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With its historical roots in the Jewish and Christian traditions, Unitarian Universalism keeps an open mind to the religious questions people have struggled with in all times and places. We believe that personal experience, conscience and reason should be the final authorities in religion, and that in the end religious authority lies not in a book or person or institution, but in ourselves. Our religious perspectives are characterized by a balance of reason and belief, intellect and intuition, a commitment to spiritual and ethical values, and a celebration of life.

One of 12 UU congregations in Suffolk County, Nassau County and Queens, our Fellowship serves Long Island's North Shore from Northport to the North Fork. We were formed in 1962, built our current building in 1976, and completed a major expansion in 2005. With more than 200 members, we're committed to the democratic process in the life of our congregation and to society at large. Ours is a religion that asks for individual faith exploration and for all to agree to Seven Principles that transcend all creeds.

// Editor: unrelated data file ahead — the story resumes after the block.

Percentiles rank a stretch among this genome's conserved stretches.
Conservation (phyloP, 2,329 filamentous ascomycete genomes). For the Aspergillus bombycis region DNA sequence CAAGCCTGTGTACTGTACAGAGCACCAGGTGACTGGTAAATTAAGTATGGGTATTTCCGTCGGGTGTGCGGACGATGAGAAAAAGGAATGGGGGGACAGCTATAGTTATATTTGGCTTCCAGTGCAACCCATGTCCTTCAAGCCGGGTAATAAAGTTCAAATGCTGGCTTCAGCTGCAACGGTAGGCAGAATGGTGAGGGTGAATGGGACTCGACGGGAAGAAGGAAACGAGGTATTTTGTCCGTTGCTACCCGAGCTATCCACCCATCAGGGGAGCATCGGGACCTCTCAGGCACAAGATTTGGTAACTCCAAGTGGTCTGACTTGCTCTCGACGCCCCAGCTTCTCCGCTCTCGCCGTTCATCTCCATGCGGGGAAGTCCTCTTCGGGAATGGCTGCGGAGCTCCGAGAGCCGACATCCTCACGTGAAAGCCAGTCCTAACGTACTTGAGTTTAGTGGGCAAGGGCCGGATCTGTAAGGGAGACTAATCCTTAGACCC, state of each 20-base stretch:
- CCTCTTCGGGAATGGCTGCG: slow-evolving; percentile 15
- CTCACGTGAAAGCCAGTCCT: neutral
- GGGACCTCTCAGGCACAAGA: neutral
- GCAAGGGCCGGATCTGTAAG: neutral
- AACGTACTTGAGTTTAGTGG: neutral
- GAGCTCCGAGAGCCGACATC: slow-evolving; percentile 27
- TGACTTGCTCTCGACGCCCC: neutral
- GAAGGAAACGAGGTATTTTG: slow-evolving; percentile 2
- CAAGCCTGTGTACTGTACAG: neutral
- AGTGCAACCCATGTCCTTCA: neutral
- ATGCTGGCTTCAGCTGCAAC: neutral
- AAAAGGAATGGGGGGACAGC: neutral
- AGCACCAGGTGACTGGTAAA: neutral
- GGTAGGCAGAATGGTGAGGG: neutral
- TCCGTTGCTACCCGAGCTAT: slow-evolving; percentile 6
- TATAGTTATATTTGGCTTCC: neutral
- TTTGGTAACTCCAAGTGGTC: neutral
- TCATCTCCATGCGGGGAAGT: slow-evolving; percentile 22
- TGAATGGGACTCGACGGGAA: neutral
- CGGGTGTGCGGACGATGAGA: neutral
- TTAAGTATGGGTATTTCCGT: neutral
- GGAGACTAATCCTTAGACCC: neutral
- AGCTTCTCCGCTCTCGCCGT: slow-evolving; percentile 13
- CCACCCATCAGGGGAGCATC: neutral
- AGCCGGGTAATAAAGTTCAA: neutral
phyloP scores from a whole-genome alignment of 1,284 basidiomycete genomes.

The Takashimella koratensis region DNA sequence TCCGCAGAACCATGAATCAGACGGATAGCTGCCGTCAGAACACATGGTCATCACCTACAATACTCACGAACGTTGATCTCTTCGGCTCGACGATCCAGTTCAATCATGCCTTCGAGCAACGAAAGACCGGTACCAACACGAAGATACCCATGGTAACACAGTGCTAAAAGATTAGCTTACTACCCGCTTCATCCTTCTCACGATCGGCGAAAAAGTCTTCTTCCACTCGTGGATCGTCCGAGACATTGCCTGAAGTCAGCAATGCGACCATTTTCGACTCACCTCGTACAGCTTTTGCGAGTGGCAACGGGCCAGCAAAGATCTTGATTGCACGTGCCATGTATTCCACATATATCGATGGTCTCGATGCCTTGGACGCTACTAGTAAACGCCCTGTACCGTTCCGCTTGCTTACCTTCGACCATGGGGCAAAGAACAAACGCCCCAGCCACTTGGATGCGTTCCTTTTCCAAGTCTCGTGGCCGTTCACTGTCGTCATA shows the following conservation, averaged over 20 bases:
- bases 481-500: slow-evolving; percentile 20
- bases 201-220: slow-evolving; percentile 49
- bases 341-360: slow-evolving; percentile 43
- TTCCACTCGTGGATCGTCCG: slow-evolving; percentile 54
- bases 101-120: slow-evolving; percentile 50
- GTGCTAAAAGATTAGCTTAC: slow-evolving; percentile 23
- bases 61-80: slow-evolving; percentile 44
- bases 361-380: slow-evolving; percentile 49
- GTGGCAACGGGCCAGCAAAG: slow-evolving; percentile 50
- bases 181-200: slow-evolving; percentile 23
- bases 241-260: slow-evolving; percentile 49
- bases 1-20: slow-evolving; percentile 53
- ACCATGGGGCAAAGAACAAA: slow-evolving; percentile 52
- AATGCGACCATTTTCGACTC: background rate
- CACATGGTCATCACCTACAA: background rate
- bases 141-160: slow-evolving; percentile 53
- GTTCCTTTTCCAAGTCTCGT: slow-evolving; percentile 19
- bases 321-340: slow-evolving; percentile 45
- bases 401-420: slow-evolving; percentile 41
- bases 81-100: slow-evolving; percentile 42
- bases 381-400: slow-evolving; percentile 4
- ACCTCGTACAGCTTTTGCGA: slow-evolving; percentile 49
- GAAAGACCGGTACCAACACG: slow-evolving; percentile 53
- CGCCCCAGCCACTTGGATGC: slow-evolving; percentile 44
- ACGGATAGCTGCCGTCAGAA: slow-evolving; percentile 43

Our operations are directed by an elected Board of Trustees and a small professional staff. Volunteers play an active and important role.

We are an intentionally diverse community, embracing persons of many spiritual paths and traditions, all sharing a desire to worship, learn, serve and celebrate together.

We are an inclusive congregation. We welcome all who share our philosophy regardless of age, race, or sexual orientation. Would you like to get to know us? The best way is to come see, think, and explore with us. A warm welcome awaits you at the Unitarian Universalist Fellowship at Stony Brook.

We hold services every Sunday at 10:30 a.m. For directions, click here or email us at .

We unite:

  • to express and enrich our spirituality and humanity
  • to seek meaning and truth in our lives
  • to discover, preserve and cultivate the beauty around us and within us
  • to celebrate the joy of being together in song and story, myth and meditation
  • to continue religious education for ourselves and our children
  • to foster tolerance and welcome diversity
  • to form a loving community that manifests this love in caring acts
  • to work courageously for justice and peace in the world